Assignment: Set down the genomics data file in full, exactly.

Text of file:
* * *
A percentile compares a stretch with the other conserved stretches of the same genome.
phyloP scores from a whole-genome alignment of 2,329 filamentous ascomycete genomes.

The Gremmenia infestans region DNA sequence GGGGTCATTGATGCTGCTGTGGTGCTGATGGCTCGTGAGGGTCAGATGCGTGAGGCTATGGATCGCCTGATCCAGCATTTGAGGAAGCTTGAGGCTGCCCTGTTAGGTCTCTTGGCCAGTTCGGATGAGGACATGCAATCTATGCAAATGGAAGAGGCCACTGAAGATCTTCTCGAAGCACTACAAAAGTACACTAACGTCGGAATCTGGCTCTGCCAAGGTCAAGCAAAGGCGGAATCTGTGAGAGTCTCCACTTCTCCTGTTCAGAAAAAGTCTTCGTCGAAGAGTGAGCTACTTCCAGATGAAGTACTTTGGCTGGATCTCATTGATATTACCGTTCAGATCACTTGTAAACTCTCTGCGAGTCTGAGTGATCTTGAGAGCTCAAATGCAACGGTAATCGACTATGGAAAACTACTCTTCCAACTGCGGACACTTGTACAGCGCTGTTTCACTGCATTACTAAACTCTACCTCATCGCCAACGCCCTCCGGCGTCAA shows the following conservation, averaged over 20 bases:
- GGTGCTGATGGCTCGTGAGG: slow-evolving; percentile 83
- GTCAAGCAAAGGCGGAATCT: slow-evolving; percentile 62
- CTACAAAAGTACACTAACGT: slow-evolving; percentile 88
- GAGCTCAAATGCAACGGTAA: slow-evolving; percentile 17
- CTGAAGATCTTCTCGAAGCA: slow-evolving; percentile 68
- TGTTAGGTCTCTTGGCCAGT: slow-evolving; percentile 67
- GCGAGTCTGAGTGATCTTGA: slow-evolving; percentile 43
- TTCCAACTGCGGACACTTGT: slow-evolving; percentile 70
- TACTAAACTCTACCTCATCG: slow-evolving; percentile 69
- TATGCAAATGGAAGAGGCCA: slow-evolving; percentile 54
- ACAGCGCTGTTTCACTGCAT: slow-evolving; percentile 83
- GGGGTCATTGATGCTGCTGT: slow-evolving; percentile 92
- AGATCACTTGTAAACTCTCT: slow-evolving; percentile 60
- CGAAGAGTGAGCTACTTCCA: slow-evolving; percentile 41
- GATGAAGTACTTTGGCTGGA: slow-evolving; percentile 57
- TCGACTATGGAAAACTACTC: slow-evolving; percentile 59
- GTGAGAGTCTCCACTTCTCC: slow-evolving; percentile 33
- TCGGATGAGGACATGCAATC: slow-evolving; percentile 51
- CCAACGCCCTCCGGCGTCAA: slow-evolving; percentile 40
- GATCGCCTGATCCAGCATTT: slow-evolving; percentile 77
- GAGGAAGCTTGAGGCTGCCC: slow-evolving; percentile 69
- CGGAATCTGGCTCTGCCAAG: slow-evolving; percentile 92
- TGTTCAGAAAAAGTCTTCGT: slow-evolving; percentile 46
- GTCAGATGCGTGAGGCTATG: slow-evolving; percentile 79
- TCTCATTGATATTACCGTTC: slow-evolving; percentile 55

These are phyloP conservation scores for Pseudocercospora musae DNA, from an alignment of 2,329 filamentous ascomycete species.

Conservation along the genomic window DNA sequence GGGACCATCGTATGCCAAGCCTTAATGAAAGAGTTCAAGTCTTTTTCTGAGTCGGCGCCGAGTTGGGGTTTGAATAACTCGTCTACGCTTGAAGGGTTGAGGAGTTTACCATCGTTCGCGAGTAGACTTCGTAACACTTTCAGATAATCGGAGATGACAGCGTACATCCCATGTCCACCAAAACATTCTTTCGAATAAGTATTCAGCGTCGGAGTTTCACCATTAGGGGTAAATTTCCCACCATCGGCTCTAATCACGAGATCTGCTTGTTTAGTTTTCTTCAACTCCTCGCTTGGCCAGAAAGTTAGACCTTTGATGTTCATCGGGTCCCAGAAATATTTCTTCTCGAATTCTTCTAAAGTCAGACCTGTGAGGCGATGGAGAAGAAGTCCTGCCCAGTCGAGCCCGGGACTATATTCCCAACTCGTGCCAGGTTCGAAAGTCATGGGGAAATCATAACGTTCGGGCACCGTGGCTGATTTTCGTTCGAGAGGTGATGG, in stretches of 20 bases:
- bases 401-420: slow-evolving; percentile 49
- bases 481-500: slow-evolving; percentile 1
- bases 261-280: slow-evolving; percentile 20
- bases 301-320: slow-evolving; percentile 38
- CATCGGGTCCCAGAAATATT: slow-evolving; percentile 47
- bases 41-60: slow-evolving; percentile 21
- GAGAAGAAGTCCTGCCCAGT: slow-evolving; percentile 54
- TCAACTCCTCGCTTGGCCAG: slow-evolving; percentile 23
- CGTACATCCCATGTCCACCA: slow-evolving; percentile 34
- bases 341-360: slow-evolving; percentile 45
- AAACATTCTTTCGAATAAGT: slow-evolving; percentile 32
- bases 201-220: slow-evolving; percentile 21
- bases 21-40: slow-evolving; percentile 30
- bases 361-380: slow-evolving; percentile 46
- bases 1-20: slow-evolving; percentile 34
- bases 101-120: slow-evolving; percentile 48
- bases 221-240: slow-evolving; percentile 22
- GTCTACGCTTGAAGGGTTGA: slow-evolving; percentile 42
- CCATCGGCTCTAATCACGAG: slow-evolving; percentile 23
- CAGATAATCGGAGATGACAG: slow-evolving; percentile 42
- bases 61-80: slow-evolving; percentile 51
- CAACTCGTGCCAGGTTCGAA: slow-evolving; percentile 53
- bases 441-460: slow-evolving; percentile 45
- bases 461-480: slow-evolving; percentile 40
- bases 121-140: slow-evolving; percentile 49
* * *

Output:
A percentile compares a stretch with the other conserved stretches of the same genome.
phyloP scores from a whole-genome alignment of 2,329 filamentous ascomycete genomes.

The Gremmenia infestans region DNA sequence GGGGTCATTGATGCTGCTGTGGTGCTGATGGCTCGTGAGGGTCAGATGCGTGAGGCTATGGATCGCCTGATCCAGCATTTGAGGAAGCTTGAGGCTGCCCTGTTAGGTCTCTTGGCCAGTTCGGATGAGGACATGCAATCTATGCAAATGGAAGAGGCCACTGAAGATCTTCTCGAAGCACTACAAAAGTACACTAACGTCGGAATCTGGCTCTGCCAAGGTCAAGCAAAGGCGGAATCTGTGAGAGTCTCCACTTCTCCTGTTCAGAAAAAGTCTTCGTCGAAGAGTGAGCTACTTCCAGATGAAGTACTTTGGCTGGATCTCATTGATATTACCGTTCAGATCACTTGTAAACTCTCTGCGAGTCTGAGTGATCTTGAGAGCTCAAATGCAACGGTAATCGACTATGGAAAACTACTCTTCCAACTGCGGACACTTGTACAGCGCTGTTTCACTGCATTACTAAACTCTACCTCATCGCCAACGCCCTCCGGCGTCAA shows the following conservation, averaged over 20 bases:
- GGTGCTGATGGCTCGTGAGG: slow-evolving; percentile 83
- GTCAAGCAAAGGCGGAATCT: slow-evolving; percentile 62
- CTACAAAAGTACACTAACGT: slow-evolving; percentile 88
- GAGCTCAAATGCAACGGTAA: slow-evolving; percentile 17
- CTGAAGATCTTCTCGAAGCA: slow-evolving; percentile 68
- TGTTAGGTCTCTTGGCCAGT: slow-evolving; percentile 67
- GCGAGTCTGAGTGATCTTGA: slow-evolving; percentile 43
- TTCCAACTGCGGACACTTGT: slow-evolving; percentile 70
- TACTAAACTCTACCTCATCG: slow-evolving; percentile 69
- TATGCAAATGGAAGAGGCCA: slow-evolving; percentile 54
- ACAGCGCTGTTTCACTGCAT: slow-evolving; percentile 83
- GGGGTCATTGATGCTGCTGT: slow-evolving; percentile 92
- AGATCACTTGTAAACTCTCT: slow-evolving; percentile 60
- CGAAGAGTGAGCTACTTCCA: slow-evolving; percentile 41
- GATGAAGTACTTTGGCTGGA: slow-evolving; percentile 57
- TCGACTATGGAAAACTACTC: slow-evolving; percentile 59
- GTGAGAGTCTCCACTTCTCC: slow-evolving; percentile 33
- TCGGATGAGGACATGCAATC: slow-evolving; percentile 51
- CCAACGCCCTCCGGCGTCAA: slow-evolving; percentile 40
- GATCGCCTGATCCAGCATTT: slow-evolving; percentile 77
- GAGGAAGCTTGAGGCTGCCC: slow-evolving; percentile 69
- CGGAATCTGGCTCTGCCAAG: slow-evolving; percentile 92
- TGTTCAGAAAAAGTCTTCGT: slow-evolving; percentile 46
- GTCAGATGCGTGAGGCTATG: slow-evolving; percentile 79
- TCTCATTGATATTACCGTTC: slow-evolving; percentile 55

These are phyloP conservation scores for Pseudocercospora musae DNA, from an alignment of 2,329 filamentous ascomycete species.

Conservation along the genomic window DNA sequence GGGACCATCGTATGCCAAGCCTTAATGAAAGAGTTCAAGTCTTTTTCTGAGTCGGCGCCGAGTTGGGGTTTGAATAACTCGTCTACGCTTGAAGGGTTGAGGAGTTTACCATCGTTCGCGAGTAGACTTCGTAACACTTTCAGATAATCGGAGATGACAGCGTACATCCCATGTCCACCAAAACATTCTTTCGAATAAGTATTCAGCGTCGGAGTTTCACCATTAGGGGTAAATTTCCCACCATCGGCTCTAATCACGAGATCTGCTTGTTTAGTTTTCTTCAACTCCTCGCTTGGCCAGAAAGTTAGACCTTTGATGTTCATCGGGTCCCAGAAATATTTCTTCTCGAATTCTTCTAAAGTCAGACCTGTGAGGCGATGGAGAAGAAGTCCTGCCCAGTCGAGCCCGGGACTATATTCCCAACTCGTGCCAGGTTCGAAAGTCATGGGGAAATCATAACGTTCGGGCACCGTGGCTGATTTTCGTTCGAGAGGTGATGG, in stretches of 20 bases:
- bases 401-420: slow-evolving; percentile 49
- bases 481-500: slow-evolving; percentile 1
- bases 261-280: slow-evolving; percentile 20
- bases 301-320: slow-evolving; percentile 38
- CATCGGGTCCCAGAAATATT: slow-evolving; percentile 47
- bases 41-60: slow-evolving; percentile 21
- GAGAAGAAGTCCTGCCCAGT: slow-evolving; percentile 54
- TCAACTCCTCGCTTGGCCAG: slow-evolving; percentile 23
- CGTACATCCCATGTCCACCA: slow-evolving; percentile 34
- bases 341-360: slow-evolving; percentile 45
- AAACATTCTTTCGAATAAGT: slow-evolving; percentile 32
- bases 201-220: slow-evolving; percentile 21
- bases 21-40: slow-evolving; percentile 30
- bases 361-380: slow-evolving; percentile 46
- bases 1-20: slow-evolving; percentile 34
- bases 101-120: slow-evolving; percentile 48
- bases 221-240: slow-evolving; percentile 22
- GTCTACGCTTGAAGGGTTGA: slow-evolving; percentile 42
- CCATCGGCTCTAATCACGAG: slow-evolving; percentile 23
- CAGATAATCGGAGATGACAG: slow-evolving; percentile 42
- bases 61-80: slow-evolving; percentile 51
- CAACTCGTGCCAGGTTCGAA: slow-evolving; percentile 53
- bases 441-460: slow-evolving; percentile 45
- bases 461-480: slow-evolving; percentile 40
- bases 121-140: slow-evolving; percentile 49